During Advent, we actually look to the coming Judgment Day. We expect a righting of wrongs, a day of rectitude. We may look toward this day, like ancient Israel, as a day when we will be proved right and those who opposed us will be exposed as in the wrong. We may expect this as a time when we will finally be vindicated.

As we look toward the coming day of days, we behold a day that came. The great day of woe was realized when the baby born in a manger grew up to be the man who bore the weight of sin and death. Jesus entered into the final judgment. He bore the crushing weight of woe upon himself.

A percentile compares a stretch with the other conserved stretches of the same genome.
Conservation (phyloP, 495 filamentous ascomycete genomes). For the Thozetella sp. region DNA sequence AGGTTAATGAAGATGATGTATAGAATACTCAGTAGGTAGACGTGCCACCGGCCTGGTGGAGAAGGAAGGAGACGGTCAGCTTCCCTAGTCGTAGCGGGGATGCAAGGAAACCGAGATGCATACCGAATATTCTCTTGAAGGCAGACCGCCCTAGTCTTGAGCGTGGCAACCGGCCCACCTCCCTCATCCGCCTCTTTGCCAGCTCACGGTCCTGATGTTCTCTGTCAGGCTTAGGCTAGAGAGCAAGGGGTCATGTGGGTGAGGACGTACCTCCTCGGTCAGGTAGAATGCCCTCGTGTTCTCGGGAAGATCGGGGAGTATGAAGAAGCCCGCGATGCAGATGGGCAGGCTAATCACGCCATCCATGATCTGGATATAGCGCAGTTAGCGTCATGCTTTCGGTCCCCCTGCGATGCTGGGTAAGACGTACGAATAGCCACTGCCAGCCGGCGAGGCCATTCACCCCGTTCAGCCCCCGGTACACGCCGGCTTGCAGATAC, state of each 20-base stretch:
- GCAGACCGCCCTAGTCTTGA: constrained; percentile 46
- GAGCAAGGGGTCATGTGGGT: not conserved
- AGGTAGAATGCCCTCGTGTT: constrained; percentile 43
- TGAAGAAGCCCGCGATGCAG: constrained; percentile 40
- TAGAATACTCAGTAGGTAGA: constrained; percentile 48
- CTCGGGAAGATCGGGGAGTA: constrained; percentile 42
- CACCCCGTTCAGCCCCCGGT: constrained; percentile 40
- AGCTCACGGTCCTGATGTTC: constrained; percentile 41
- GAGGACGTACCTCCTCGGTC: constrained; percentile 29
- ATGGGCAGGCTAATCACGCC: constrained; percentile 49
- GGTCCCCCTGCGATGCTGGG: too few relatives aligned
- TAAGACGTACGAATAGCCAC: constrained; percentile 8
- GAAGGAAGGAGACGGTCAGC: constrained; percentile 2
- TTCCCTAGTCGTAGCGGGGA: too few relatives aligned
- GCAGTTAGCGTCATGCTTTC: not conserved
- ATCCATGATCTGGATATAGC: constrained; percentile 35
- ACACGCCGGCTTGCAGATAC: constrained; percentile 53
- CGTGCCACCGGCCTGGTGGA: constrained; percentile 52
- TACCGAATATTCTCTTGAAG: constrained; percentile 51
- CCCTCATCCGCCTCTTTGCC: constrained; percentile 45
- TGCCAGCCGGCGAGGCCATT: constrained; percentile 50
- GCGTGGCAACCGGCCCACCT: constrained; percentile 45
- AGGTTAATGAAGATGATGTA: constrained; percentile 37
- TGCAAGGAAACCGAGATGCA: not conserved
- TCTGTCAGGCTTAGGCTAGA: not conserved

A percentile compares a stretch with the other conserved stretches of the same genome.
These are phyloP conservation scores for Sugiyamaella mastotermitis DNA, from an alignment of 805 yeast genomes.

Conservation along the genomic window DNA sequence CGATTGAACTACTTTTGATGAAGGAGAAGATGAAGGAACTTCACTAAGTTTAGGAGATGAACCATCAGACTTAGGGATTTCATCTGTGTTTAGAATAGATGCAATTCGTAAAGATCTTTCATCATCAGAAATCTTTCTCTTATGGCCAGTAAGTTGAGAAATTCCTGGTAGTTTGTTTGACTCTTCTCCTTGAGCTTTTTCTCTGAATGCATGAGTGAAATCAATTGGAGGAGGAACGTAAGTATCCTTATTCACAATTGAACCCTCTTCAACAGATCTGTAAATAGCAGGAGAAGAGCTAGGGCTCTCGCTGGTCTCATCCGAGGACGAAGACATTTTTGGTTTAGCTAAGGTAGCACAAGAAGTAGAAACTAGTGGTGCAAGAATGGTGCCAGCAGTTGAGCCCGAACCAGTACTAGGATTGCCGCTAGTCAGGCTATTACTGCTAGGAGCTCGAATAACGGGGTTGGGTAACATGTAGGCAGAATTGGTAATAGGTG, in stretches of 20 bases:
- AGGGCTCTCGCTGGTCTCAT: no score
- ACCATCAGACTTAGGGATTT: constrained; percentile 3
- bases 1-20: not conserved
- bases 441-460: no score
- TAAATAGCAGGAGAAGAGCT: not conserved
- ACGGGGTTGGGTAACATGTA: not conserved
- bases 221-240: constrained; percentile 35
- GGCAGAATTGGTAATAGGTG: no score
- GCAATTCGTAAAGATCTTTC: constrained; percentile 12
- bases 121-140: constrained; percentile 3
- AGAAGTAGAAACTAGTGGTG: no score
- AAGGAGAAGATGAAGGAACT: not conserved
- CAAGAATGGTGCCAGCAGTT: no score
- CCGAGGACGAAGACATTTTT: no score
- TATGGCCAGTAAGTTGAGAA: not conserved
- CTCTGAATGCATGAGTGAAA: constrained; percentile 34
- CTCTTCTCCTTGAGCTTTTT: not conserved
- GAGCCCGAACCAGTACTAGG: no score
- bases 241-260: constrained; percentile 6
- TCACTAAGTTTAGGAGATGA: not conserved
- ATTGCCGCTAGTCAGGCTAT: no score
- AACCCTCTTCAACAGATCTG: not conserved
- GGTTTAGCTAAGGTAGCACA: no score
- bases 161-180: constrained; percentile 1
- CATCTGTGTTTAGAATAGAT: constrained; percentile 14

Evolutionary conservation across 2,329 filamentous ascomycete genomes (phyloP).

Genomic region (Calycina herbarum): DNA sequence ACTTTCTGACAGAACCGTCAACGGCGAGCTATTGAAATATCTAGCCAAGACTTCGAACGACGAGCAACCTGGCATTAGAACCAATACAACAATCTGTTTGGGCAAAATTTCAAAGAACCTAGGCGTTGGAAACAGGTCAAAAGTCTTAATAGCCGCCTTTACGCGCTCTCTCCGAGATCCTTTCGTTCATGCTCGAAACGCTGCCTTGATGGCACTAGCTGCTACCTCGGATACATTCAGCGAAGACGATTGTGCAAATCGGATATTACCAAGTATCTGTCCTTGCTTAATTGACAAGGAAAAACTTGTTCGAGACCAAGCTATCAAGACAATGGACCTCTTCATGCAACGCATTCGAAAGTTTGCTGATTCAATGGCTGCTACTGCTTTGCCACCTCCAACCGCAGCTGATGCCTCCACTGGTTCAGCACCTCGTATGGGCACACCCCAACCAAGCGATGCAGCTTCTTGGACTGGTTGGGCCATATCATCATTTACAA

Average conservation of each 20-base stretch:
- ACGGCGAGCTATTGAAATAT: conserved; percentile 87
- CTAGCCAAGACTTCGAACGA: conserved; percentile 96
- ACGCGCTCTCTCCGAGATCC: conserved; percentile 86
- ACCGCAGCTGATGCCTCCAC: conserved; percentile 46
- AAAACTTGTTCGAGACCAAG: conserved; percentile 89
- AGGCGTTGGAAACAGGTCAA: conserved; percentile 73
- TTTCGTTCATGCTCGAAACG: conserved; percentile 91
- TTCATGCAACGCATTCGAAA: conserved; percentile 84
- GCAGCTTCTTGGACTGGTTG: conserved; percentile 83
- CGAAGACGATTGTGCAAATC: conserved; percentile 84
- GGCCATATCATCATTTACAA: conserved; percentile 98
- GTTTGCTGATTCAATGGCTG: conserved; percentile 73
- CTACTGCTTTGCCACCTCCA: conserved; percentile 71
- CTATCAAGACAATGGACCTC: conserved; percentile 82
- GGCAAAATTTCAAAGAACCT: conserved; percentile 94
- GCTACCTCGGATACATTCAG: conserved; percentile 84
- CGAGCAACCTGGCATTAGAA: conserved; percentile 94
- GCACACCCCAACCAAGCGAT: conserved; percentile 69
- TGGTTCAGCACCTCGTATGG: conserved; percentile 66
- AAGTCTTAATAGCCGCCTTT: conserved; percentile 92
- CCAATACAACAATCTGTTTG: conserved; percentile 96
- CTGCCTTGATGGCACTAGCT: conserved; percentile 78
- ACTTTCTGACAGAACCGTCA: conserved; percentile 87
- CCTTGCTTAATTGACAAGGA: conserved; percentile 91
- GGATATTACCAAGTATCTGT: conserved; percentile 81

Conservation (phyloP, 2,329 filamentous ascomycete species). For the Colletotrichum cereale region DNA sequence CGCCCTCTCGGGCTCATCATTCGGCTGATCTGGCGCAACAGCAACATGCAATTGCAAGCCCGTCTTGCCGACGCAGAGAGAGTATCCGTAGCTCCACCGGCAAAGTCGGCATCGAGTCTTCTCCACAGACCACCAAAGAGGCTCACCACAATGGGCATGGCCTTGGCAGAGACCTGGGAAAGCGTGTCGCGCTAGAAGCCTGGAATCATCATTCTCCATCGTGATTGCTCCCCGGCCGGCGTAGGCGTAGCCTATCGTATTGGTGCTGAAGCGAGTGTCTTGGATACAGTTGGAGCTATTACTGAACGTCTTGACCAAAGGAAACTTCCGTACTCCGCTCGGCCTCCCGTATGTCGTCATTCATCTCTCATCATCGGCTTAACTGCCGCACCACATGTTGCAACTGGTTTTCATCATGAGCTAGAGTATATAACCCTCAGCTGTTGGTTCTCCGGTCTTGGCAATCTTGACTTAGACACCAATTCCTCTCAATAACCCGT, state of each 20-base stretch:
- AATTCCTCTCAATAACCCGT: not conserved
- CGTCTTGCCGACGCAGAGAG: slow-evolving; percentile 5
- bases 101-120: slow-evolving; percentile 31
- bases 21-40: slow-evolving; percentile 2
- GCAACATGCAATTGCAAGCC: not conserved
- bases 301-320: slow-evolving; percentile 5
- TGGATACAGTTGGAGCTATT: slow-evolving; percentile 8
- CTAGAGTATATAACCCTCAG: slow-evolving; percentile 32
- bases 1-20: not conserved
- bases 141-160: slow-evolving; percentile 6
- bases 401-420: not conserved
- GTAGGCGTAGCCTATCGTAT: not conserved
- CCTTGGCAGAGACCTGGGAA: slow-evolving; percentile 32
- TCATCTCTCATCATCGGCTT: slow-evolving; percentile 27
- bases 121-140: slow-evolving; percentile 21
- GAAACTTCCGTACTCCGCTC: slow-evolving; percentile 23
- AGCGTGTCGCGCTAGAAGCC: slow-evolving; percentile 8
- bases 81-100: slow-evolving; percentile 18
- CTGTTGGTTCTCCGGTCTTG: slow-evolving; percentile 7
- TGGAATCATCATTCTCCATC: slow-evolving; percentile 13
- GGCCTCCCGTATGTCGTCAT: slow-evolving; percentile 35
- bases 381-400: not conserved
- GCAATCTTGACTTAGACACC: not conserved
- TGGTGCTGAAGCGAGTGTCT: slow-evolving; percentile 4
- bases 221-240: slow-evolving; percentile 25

This act of absolute justice strikes to the heart of evil. The cross heals my blinded eyes to see that I am not on the side of the righteous but on the side of the oppressors. While I cried out for justice, my own evil betrayed me as the offender. While I longed for my enemies to be exposed and humiliated and conquered, I was exposed as the one clothed in filthy rags.

Only then can I realize that what appears to be God’s blindness to evil is actually his longsuffering mercy. While some people think the God of the Old Testament is the God of vengeance, they are mistaken. The story actually reveals a God who is longsuffering, who continues to show mercy to evildoers, who withholds judgment again and again and again. Finally when he does bring judgment, He also brings a hope of restoration and redemption.

In the midst of revealing God’s judgment upon the evil in Israel, Zephaniah pictures a God who restores in gentle, lovingkindess.